Israeli minister looks to revive controversial Bedouin resettlement bill

Israeli minister looks to revive controversial Bedouin resettlement bill
Uri Ariel has been gathering support for his controversial bill, sometimes called the Prawer Plan, which effectively robs Bedouin families of their land and their homes.
2 min read
27 November, 2016
Most Bedouin settlements in the Negev are not recognised by Israel [Anadolu]

Israel’s agriculture minister, Uri Ariel, has reportedly been trying to revive a controversial bill to demolish Bedouin settlements in the Negev desert.

Arab48 reports that Ariel, a member of the ultra-conservative Jewish Home party, has been witnessed circulating draft copies of the bill, sometimes referred to as the Prawer Plan, which calls for the confiscation of Bedouin land.

The Bill on the Arrangement of Bedouin Settlement in the Negev was first drawn up in 2011, but was shelved in 2013 after it received fierce opposition from civil society groups and various politicians, including most notably, Uri Ariel.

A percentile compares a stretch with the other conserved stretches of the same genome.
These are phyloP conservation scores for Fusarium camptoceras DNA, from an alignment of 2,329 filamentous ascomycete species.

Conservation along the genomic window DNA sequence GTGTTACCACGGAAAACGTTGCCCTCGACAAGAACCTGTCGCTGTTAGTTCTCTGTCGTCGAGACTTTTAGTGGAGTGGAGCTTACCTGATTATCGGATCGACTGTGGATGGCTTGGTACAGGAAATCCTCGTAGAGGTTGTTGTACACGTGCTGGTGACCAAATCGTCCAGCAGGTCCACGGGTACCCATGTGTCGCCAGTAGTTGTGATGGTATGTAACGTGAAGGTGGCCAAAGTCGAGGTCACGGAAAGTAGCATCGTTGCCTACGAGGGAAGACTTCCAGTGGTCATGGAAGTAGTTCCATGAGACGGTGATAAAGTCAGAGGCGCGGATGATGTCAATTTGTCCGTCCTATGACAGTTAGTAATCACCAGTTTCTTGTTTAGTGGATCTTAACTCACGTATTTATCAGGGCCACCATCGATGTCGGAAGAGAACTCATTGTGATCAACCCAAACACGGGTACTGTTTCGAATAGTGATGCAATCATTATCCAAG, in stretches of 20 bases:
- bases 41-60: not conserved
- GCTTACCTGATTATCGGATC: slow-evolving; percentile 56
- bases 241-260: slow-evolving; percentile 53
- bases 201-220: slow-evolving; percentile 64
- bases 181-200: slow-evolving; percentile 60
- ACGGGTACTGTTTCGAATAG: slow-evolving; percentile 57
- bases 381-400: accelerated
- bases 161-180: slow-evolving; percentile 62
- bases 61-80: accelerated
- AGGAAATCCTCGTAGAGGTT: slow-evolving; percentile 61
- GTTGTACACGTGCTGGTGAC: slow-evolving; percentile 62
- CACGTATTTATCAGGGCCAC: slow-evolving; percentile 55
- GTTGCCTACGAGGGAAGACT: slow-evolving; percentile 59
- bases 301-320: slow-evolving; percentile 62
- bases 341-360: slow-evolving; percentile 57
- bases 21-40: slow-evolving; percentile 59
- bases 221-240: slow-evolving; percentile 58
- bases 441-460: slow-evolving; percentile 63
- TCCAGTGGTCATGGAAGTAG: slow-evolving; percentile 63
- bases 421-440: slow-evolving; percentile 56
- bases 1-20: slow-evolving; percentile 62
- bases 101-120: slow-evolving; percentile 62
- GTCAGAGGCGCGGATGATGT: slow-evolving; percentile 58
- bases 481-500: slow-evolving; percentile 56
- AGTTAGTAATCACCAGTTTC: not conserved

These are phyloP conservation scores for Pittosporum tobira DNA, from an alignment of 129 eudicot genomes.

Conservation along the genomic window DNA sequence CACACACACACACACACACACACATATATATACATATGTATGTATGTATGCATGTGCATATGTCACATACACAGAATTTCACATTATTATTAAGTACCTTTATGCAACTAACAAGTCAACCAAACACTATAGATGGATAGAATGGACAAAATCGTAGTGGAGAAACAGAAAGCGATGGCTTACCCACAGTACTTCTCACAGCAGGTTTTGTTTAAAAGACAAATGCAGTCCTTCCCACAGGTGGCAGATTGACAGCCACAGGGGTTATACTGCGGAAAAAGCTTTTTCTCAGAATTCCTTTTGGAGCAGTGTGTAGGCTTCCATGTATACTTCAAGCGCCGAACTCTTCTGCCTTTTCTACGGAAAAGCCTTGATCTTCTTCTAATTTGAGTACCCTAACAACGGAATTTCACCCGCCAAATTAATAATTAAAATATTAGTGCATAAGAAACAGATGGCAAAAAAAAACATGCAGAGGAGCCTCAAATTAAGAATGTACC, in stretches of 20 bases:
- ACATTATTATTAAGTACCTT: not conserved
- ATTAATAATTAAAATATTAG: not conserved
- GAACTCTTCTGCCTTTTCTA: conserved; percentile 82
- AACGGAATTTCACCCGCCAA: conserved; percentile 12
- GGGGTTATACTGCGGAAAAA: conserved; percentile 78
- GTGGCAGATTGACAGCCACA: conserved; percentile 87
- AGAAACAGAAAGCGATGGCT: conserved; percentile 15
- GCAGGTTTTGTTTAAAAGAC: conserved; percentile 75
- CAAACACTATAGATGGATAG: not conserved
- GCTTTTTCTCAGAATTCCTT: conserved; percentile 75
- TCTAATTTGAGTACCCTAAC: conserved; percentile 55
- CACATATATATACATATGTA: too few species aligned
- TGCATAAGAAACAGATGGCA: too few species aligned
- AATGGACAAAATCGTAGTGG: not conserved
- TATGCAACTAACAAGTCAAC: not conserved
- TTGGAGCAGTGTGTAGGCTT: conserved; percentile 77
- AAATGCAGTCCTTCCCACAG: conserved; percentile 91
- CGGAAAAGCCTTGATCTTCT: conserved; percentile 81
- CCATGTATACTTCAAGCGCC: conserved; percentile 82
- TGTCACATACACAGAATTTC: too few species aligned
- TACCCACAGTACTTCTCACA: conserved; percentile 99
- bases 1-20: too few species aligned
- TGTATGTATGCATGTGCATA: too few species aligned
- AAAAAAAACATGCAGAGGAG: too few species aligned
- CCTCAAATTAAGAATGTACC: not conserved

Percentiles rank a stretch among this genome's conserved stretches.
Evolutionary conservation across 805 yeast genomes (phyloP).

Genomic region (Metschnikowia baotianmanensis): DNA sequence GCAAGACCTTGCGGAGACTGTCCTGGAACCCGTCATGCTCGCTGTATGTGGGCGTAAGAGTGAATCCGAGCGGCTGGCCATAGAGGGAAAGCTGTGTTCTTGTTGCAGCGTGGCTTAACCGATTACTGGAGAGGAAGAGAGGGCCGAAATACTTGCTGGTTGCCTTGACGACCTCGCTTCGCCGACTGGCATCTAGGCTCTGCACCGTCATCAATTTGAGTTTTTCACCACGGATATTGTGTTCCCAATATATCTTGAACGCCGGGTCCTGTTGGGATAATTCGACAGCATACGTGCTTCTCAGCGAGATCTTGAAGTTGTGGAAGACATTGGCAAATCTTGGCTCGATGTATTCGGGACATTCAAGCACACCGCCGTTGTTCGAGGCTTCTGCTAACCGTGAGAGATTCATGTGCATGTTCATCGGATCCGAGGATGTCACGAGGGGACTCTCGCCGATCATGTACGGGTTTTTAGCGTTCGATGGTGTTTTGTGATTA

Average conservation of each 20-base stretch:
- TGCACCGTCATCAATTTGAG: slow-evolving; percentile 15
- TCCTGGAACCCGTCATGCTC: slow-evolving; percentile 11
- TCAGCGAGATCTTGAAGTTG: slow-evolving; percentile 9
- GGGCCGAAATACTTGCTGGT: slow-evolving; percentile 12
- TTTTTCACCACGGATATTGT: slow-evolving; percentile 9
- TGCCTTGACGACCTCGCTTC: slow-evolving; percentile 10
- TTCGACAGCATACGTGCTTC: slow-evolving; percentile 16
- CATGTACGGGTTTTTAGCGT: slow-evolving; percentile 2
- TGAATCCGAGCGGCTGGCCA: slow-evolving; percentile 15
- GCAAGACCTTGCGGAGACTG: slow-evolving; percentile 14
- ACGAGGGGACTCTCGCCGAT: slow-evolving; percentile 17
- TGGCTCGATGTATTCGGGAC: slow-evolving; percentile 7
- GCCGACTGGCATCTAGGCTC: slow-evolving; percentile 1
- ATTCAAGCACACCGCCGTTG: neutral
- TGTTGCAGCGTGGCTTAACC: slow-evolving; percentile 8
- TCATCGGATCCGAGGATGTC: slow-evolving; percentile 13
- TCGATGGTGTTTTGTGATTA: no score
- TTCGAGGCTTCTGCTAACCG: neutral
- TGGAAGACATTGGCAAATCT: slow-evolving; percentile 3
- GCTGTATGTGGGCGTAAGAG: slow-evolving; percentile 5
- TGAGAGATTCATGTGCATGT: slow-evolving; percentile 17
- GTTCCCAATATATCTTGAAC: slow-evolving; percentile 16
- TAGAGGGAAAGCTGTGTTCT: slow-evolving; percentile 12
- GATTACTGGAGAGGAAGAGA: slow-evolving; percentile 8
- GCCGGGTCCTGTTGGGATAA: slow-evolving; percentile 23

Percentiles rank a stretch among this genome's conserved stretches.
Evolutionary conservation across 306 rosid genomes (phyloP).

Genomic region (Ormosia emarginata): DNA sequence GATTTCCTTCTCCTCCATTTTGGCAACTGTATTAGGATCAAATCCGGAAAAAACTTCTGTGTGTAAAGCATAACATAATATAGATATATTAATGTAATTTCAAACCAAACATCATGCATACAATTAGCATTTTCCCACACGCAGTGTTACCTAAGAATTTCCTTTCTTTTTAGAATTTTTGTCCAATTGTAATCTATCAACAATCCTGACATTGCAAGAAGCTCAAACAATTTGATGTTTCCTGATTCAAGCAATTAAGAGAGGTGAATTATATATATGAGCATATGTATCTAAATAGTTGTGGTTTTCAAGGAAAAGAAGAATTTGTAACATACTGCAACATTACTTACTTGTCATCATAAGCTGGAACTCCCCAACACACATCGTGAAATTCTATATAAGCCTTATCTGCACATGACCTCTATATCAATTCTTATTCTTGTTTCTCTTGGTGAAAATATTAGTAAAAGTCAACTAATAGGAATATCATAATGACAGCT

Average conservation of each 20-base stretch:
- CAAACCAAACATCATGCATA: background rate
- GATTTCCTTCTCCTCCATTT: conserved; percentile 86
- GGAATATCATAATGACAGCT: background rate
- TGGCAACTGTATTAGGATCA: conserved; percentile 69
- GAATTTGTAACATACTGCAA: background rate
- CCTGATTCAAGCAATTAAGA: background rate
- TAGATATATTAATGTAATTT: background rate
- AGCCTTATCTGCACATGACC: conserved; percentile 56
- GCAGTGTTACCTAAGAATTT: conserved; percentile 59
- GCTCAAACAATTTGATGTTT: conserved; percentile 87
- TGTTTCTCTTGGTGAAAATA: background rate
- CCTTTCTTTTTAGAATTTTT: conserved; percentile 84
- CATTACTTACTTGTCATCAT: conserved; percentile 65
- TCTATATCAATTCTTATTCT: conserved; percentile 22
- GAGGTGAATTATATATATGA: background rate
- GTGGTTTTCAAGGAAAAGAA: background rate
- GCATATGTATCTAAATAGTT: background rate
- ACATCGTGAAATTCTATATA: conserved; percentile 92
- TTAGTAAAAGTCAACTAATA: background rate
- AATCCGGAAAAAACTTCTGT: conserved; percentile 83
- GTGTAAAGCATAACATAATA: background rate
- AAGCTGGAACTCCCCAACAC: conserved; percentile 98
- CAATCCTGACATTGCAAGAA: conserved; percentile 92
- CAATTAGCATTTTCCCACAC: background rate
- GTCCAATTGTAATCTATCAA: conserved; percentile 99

The bill also faced heavy criticism from the UN and the European Union as the plan is essentially viewed as a land-grab operation that robs the local population of their property.

“Arab Bedouin communities, threatened by Israeli policies undermining their livelihoods and including forced transfer, are a particularly vulnerable population both in the occupied Palestinian Territory and in the Negev," said the UN Committee on the Elimination of Racial Discrimination in a statement.

Ariel was later appointed minister in charge of rehousing the Bedouin population in the Negev desert, as most Bedouin settlements in the region are not recognised by the Israeli state.

In July 2016, this plan resulted in a new project, led by Ariel, to build the first state-approved settlement in the Negev for fifteen years. The new village is 2200 acres in size and is designed to house 9000 residents.

According to a recent report by the Negev Co-existence Forum, Israeli forces demolished a total of 2,452 Bedouin structures in the Negev between 2013 and 2015.